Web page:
Aside from the design, the park’s most significant change may be a new focus on programming. The Music Center was tapped to manage the park, which could host not only concerts but yoga, laser shows and big family events, said Lucas Rivas, who was recently hired by the Music Center to be the director of the park.

“The sky’s the limit,” Rivera said.

The renovated Arthur J. Will Memorial Fountain is another key change. It will no longer be just a concrete structure with surrounding spouts. Instead, it is now a carefully choreographed, “interactive” sculpture with multicolored lights. It shoots jets of water that end up in a new, adjacent “membrane pool,” a swath of slightly depressed concrete that people can walk in.

Up on Grand

On Thursday, a bevy of public officials involved in the park’s development will gather to celebrate its opening. There has been less cause for celebration when it comes to the remainder of the Grand Avenue project.

Progress, however, may be at hand. Bill Witte, president of Related California, said the firm has a financing agreement in place to fund construction of a proposed 19-story, 260-unit apartment tower that would rise just south of the $100 million Broad museum. Related is required to break ground by October. Witte said the firm is on track to meet that deadline.

The future of the other Grand Avenue project parcels is less certain. The project is comprised of four plots of land: one holds the under-construction Broad museum (there is enough room on the property for an adjacent tower); the site of the 19-story tower; and two parcels across from Walt Disney Concert Hall, including what is known as parcel Q, where Related planned to build two luxury residential towers designed by Frank Gehry with a boutique hotel and 250,000 square feet of retail space. Before the downturn, the entire project had been estimated at $2 billion.

With financing for the mega project so far out of reach, Related has gotten several extensions on past deadlines to break ground on parcel Q. Witte has long acknowledged that the company is rethinking plans for the site, but would not discuss the current proposal.

Potential alternatives for parcel Q could get an airing later this year, as Related will ask for another extension to break ground there, Witte said. The city-county joint powers panel overseeing the project has the authority to demand that Related start building if projects of a similar magnitude are rising elsewhere in the state.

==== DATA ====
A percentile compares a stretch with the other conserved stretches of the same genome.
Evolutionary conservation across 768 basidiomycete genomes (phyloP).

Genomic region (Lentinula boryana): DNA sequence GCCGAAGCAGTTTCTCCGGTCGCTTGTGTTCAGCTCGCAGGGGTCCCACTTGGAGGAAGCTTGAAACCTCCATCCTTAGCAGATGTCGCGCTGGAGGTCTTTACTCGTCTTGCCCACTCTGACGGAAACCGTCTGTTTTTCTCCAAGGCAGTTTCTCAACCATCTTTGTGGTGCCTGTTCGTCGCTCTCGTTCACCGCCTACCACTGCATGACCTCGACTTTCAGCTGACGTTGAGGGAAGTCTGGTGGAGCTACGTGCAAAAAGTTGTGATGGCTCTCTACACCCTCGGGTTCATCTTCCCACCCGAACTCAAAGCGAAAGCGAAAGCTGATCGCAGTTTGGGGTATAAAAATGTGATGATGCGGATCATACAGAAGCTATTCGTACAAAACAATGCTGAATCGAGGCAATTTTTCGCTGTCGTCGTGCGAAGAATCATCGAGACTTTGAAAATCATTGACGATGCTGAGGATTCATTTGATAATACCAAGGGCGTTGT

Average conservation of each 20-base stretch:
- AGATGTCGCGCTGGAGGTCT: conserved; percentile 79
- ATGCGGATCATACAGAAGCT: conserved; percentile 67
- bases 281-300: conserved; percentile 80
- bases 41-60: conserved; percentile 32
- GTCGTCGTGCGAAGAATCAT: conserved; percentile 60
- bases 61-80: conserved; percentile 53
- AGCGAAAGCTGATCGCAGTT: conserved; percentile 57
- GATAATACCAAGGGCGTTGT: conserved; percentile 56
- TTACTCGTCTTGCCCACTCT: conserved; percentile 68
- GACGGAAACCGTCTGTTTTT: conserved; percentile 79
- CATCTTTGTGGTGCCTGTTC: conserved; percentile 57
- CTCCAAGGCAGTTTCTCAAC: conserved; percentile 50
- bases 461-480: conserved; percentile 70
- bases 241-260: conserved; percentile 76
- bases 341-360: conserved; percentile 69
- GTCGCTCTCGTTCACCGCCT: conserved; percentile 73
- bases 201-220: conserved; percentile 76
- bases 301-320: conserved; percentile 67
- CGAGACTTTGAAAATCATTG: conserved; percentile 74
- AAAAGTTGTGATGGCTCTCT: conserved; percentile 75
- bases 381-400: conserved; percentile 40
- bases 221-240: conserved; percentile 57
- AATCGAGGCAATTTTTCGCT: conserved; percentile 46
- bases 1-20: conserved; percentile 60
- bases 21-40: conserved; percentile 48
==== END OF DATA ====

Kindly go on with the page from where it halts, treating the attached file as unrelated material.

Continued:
Witte maintains that similar projects are still not happening, even as smaller developments are moving forward in Downtown. Molina, however, said she may be more reluctant to grant an extension come February in light of recent activity in the real estate world.

“I don’t want to get to that place where we’re just going to move Related out, but it’s up to them,” she said. “Other people are building in Downtown Los Angeles. I don’t know how they do their financing, but it’s happening.”

That discussion won’t start in earnest until early next year. For now, the focus is on the park.

Contact Ryan Vaillancourt at ryan@downtownnews.com.

 

 


 

Grand Park Opening Events

July 26, noon: City, county and other officials will hold the formal opening ceremony for the $56 million project.

July 28, 10 a.m.-2:30 p.m.: Nigel Lythgoe from “So You Think You Can Dance” hosts the West Coast National Dance Day Celebration at the park. Learn easy moves and take in a performance by members of the Cirque du Soleil Iris troupe. There will be free dance classes, youth performances and family festivities. Information at dizzyfeetfoundation.org. Food trucks will be on hand.

July 29, 11:30 a.m.–3:30 p.m.: Grand Performances and the Music Center will present live musical acts. Bring a picnic and take in the sounds.

©Los Angeles Downtown News.